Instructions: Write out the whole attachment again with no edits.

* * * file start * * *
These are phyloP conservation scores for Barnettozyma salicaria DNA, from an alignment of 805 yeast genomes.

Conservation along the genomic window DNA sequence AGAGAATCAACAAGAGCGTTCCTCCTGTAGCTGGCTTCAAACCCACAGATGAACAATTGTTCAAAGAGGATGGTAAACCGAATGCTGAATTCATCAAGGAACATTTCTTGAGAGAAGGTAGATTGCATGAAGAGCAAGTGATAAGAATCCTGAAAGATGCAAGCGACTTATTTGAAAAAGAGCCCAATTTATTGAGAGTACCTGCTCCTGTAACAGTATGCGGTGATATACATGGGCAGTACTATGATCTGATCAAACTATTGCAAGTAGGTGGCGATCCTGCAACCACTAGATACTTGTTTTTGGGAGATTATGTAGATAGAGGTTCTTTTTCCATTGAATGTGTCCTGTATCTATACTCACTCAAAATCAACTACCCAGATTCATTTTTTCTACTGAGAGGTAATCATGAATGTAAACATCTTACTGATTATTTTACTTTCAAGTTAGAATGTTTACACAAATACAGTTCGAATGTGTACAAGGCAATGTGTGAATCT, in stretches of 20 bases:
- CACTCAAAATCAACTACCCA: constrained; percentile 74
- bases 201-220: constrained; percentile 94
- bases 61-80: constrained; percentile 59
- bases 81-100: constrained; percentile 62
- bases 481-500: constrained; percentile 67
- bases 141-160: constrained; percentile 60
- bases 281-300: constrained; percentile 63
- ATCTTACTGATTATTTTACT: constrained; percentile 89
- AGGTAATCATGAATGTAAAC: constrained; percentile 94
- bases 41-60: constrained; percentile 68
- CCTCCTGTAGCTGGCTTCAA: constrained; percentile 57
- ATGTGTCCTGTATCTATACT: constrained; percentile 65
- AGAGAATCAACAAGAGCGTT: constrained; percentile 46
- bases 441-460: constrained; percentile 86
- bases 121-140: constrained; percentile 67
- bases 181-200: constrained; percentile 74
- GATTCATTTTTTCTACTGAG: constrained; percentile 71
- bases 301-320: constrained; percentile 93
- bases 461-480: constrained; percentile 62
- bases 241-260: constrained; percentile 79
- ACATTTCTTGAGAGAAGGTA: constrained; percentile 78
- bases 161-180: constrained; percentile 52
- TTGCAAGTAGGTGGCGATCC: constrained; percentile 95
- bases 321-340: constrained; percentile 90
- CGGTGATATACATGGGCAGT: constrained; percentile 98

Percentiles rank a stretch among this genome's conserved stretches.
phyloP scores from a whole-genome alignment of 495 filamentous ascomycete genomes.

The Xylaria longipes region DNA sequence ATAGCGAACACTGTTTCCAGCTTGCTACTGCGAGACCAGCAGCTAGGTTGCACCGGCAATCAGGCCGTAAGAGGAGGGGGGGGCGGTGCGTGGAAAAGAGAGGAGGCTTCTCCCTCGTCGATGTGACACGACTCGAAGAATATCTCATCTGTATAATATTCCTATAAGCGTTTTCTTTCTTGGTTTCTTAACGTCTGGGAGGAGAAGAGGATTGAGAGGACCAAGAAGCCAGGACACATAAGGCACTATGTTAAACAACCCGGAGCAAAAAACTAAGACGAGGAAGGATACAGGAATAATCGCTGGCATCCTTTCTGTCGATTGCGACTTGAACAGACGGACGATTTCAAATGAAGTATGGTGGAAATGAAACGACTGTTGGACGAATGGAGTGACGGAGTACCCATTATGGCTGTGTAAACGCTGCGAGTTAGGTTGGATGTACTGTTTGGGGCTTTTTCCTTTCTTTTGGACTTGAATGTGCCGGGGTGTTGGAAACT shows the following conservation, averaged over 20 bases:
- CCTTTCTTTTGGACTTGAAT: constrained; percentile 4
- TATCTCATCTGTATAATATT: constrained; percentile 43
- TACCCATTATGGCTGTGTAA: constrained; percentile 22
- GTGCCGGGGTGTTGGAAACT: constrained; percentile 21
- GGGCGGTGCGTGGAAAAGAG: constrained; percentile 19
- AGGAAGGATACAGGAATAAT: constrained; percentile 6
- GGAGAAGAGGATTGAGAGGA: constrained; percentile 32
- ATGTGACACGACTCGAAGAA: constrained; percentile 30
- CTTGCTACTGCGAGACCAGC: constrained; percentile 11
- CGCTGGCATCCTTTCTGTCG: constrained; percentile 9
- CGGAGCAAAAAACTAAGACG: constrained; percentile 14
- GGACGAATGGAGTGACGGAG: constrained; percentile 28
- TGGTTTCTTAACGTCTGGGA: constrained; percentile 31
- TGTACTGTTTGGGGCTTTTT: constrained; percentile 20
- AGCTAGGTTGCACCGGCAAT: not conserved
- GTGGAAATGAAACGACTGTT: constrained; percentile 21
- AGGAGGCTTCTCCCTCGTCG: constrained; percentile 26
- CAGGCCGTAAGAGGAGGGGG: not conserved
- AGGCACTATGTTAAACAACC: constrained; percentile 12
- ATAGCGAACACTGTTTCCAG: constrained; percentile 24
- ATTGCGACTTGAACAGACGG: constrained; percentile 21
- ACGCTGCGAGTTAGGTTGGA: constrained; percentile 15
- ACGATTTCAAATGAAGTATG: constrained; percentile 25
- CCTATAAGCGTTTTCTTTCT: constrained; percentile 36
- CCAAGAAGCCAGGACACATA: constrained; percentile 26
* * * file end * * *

These are phyloP conservation scores for Barnettozyma salicaria DNA, from an alignment of 805 yeast genomes.

Conservation along the genomic window DNA sequence AGAGAATCAACAAGAGCGTTCCTCCTGTAGCTGGCTTCAAACCCACAGATGAACAATTGTTCAAAGAGGATGGTAAACCGAATGCTGAATTCATCAAGGAACATTTCTTGAGAGAAGGTAGATTGCATGAAGAGCAAGTGATAAGAATCCTGAAAGATGCAAGCGACTTATTTGAAAAAGAGCCCAATTTATTGAGAGTACCTGCTCCTGTAACAGTATGCGGTGATATACATGGGCAGTACTATGATCTGATCAAACTATTGCAAGTAGGTGGCGATCCTGCAACCACTAGATACTTGTTTTTGGGAGATTATGTAGATAGAGGTTCTTTTTCCATTGAATGTGTCCTGTATCTATACTCACTCAAAATCAACTACCCAGATTCATTTTTTCTACTGAGAGGTAATCATGAATGTAAACATCTTACTGATTATTTTACTTTCAAGTTAGAATGTTTACACAAATACAGTTCGAATGTGTACAAGGCAATGTGTGAATCT, in stretches of 20 bases:
- CACTCAAAATCAACTACCCA: constrained; percentile 74
- bases 201-220: constrained; percentile 94
- bases 61-80: constrained; percentile 59
- bases 81-100: constrained; percentile 62
- bases 481-500: constrained; percentile 67
- bases 141-160: constrained; percentile 60
- bases 281-300: constrained; percentile 63
- ATCTTACTGATTATTTTACT: constrained; percentile 89
- AGGTAATCATGAATGTAAAC: constrained; percentile 94
- bases 41-60: constrained; percentile 68
- CCTCCTGTAGCTGGCTTCAA: constrained; percentile 57
- ATGTGTCCTGTATCTATACT: constrained; percentile 65
- AGAGAATCAACAAGAGCGTT: constrained; percentile 46
- bases 441-460: constrained; percentile 86
- bases 121-140: constrained; percentile 67
- bases 181-200: constrained; percentile 74
- GATTCATTTTTTCTACTGAG: constrained; percentile 71
- bases 301-320: constrained; percentile 93
- bases 461-480: constrained; percentile 62
- bases 241-260: constrained; percentile 79
- ACATTTCTTGAGAGAAGGTA: constrained; percentile 78
- bases 161-180: constrained; percentile 52
- TTGCAAGTAGGTGGCGATCC: constrained; percentile 95
- bases 321-340: constrained; percentile 90
- CGGTGATATACATGGGCAGT: constrained; percentile 98

Percentiles rank a stretch among this genome's conserved stretches.
phyloP scores from a whole-genome alignment of 495 filamentous ascomycete genomes.

The Xylaria longipes region DNA sequence ATAGCGAACACTGTTTCCAGCTTGCTACTGCGAGACCAGCAGCTAGGTTGCACCGGCAATCAGGCCGTAAGAGGAGGGGGGGGCGGTGCGTGGAAAAGAGAGGAGGCTTCTCCCTCGTCGATGTGACACGACTCGAAGAATATCTCATCTGTATAATATTCCTATAAGCGTTTTCTTTCTTGGTTTCTTAACGTCTGGGAGGAGAAGAGGATTGAGAGGACCAAGAAGCCAGGACACATAAGGCACTATGTTAAACAACCCGGAGCAAAAAACTAAGACGAGGAAGGATACAGGAATAATCGCTGGCATCCTTTCTGTCGATTGCGACTTGAACAGACGGACGATTTCAAATGAAGTATGGTGGAAATGAAACGACTGTTGGACGAATGGAGTGACGGAGTACCCATTATGGCTGTGTAAACGCTGCGAGTTAGGTTGGATGTACTGTTTGGGGCTTTTTCCTTTCTTTTGGACTTGAATGTGCCGGGGTGTTGGAAACT shows the following conservation, averaged over 20 bases:
- CCTTTCTTTTGGACTTGAAT: constrained; percentile 4
- TATCTCATCTGTATAATATT: constrained; percentile 43
- TACCCATTATGGCTGTGTAA: constrained; percentile 22
- GTGCCGGGGTGTTGGAAACT: constrained; percentile 21
- GGGCGGTGCGTGGAAAAGAG: constrained; percentile 19
- AGGAAGGATACAGGAATAAT: constrained; percentile 6
- GGAGAAGAGGATTGAGAGGA: constrained; percentile 32
- ATGTGACACGACTCGAAGAA: constrained; percentile 30
- CTTGCTACTGCGAGACCAGC: constrained; percentile 11
- CGCTGGCATCCTTTCTGTCG: constrained; percentile 9
- CGGAGCAAAAAACTAAGACG: constrained; percentile 14
- GGACGAATGGAGTGACGGAG: constrained; percentile 28
- TGGTTTCTTAACGTCTGGGA: constrained; percentile 31
- TGTACTGTTTGGGGCTTTTT: constrained; percentile 20
- AGCTAGGTTGCACCGGCAAT: not conserved
- GTGGAAATGAAACGACTGTT: constrained; percentile 21
- AGGAGGCTTCTCCCTCGTCG: constrained; percentile 26
- CAGGCCGTAAGAGGAGGGGG: not conserved
- AGGCACTATGTTAAACAACC: constrained; percentile 12
- ATAGCGAACACTGTTTCCAG: constrained; percentile 24
- ATTGCGACTTGAACAGACGG: constrained; percentile 21
- ACGCTGCGAGTTAGGTTGGA: constrained; percentile 15
- ACGATTTCAAATGAAGTATG: constrained; percentile 25
- CCTATAAGCGTTTTCTTTCT: constrained; percentile 36
- CCAAGAAGCCAGGACACATA: constrained; percentile 26